Field officer Gladys Chepkorir described how eager the community was. "We found the participants already seated at the training venue and that was a clear indication that they were ready for the training. Also during the training, they participated by contributing to the discussions and asking questions for clarity. Even though the training hours were long, they sacrificed their lunchtime to listen to the remaining training session this clearly showed that they were enthusiastic and committed to the training."

Farmer Atnas Monjela shared his favorite topic, "[Soapmaking] was an interesting topic to me because having been buying a liquid soap, it was a great opportunity for me to know the reagents used for soapmaking, where to get the reagents and the entire soapmaking process. Personally, I am now able to make soap and to sell to others too which in turn will be a source of income [for] my household.


"My community members have now learned about the new skills for example how to make a tippy tap, ten steps of handwashing, and how to make a liquid soap. The skills they had no idea about. This will go a long way in improving the hygiene standards in my community," Atnas concluded.


This project required a substantial collaboration between our staff, our in-country teams, and the community members. When an issue arises concerning the spring, the water user committee is equipped with the necessary skills to rectify the problem and ensure the water point works appropriately and there is guaranteed public access in the future. However, if the issue is beyond their capabilities, they can contact their local field officers to assist them.

Also, we will continue to offer them unmatchable support as a part of our monitoring and maintenance program. We walk with each community, problem-solving together when they face challenges with functionality, seasonality, or water quality. Together, all these components help us strive for enduring access to reliable, clean, and safe water for this community.

With your contribution, one more piece has been added to a large puzzle of water projects. In Kenya, Uganda, and Sierra Leone, we’re working toward complete coverage. That means reliable, maintained water sources within a 30-minute round trip for each community, household, school, and health center. With this in mind, search through our upcoming projects to see which community you can help next!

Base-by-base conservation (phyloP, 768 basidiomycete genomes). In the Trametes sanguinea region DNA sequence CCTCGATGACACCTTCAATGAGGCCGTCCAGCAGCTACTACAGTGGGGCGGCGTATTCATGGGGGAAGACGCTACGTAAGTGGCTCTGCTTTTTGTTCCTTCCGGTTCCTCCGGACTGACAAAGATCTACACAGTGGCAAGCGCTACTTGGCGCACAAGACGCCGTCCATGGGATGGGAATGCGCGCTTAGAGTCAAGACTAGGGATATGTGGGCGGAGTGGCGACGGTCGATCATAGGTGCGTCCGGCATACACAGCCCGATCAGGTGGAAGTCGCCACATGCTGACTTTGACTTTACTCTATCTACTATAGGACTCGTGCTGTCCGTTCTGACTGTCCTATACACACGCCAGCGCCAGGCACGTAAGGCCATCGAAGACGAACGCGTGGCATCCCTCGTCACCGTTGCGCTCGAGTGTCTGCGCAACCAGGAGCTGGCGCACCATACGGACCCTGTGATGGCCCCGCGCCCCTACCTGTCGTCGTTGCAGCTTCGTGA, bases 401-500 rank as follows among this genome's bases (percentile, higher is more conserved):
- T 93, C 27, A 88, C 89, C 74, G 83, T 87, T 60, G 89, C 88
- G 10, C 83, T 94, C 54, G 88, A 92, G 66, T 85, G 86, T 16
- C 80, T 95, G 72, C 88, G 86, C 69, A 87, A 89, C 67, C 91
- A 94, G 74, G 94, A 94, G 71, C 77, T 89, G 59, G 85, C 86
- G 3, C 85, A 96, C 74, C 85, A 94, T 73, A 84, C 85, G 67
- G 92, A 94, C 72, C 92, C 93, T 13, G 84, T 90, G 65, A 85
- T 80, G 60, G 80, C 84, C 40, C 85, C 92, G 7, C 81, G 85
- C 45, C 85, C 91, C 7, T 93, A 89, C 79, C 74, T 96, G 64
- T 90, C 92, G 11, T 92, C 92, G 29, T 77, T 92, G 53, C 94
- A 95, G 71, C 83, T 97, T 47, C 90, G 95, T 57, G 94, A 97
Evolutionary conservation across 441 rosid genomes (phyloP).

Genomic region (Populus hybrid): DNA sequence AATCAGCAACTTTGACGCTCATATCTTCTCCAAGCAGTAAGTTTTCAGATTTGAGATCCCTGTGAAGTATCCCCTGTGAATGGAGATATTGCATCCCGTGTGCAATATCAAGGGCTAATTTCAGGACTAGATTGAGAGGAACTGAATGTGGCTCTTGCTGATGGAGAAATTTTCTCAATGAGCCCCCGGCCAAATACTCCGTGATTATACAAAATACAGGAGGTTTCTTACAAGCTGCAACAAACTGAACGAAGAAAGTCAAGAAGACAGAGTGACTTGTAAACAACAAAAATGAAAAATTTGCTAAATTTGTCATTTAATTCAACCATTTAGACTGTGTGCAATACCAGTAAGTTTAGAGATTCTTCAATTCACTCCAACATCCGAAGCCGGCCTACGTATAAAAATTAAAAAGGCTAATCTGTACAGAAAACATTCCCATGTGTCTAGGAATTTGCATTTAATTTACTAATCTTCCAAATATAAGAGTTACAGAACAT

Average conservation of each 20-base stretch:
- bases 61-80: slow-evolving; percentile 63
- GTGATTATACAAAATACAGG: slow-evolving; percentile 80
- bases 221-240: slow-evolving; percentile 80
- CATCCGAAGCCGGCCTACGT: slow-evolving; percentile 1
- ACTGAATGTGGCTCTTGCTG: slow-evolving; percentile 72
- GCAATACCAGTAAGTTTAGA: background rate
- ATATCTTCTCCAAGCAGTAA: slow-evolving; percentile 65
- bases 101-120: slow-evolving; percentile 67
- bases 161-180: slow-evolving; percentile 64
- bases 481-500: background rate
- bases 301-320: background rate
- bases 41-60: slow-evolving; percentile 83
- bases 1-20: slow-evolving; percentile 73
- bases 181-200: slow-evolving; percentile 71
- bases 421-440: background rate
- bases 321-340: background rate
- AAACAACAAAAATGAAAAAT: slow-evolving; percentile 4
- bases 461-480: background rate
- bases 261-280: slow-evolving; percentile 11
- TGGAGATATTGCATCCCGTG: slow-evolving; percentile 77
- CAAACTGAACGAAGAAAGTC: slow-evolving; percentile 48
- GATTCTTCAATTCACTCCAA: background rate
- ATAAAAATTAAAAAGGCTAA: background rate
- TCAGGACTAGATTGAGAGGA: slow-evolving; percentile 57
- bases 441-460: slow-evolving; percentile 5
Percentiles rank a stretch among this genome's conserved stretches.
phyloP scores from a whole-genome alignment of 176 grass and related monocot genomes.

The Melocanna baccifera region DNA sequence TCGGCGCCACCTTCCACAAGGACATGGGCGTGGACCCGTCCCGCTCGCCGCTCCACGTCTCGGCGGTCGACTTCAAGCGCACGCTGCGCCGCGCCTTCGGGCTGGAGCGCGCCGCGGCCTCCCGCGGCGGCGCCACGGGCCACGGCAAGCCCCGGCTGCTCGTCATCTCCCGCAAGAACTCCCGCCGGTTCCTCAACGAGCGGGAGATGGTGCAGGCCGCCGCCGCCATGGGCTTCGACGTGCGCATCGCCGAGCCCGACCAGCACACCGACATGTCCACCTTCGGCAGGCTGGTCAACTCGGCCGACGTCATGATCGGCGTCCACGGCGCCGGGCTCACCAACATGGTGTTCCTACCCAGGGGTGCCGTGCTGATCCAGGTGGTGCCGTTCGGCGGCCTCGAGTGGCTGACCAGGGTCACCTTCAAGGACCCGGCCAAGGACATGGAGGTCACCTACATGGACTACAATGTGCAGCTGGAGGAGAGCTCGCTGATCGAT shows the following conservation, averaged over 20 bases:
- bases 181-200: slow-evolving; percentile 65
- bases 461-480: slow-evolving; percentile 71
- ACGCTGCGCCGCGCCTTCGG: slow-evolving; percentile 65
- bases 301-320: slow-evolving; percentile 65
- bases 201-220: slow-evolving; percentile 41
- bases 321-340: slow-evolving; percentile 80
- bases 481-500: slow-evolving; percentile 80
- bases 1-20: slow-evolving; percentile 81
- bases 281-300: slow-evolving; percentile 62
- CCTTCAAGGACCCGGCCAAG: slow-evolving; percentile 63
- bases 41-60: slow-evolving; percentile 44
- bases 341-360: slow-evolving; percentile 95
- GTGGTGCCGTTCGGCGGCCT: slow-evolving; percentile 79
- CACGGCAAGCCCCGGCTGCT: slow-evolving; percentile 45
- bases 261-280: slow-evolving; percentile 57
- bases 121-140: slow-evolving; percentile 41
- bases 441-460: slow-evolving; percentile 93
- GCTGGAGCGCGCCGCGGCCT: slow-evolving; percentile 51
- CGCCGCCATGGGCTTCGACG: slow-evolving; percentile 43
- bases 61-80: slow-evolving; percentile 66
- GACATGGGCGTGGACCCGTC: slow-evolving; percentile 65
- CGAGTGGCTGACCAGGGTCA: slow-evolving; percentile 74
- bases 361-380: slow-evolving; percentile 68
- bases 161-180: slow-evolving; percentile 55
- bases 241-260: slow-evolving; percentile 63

Thank you for making all of this possible!

June, 2024: Muchemo Community Spring Protection Underway!

The lack of adequate water in the Muchemo Community costs people time, energy, and health every single day. Clean water scarcity contributes to community instability and diminishes individuals’ personal progress.

But thanks to your recent generosity, things will soon improve here. We are now working to install a reliable water point and improve hygiene standards. We look forward to sharing inspiring news in the near future!

Project Photos

Project Type

Springs are water sources that come from deep underground, where the water is filtered through natural layers until it is clean enough to drink. Once the water pushes through the surface of the Earth, however, outside elements like waste and runoff can contaminate the water quickly. We protect spring sources from contamination with a simple waterproof cement structure surrounding layers of clay, stone, and soil. This construction channels the spring’s water through a discharge pipe, making water collection easier, faster, and cleaner. Each spring protection also includes a chlorine dispenser at the waterpoint so community members can be assured that the water they are drinking is entirely safe. Learn more here!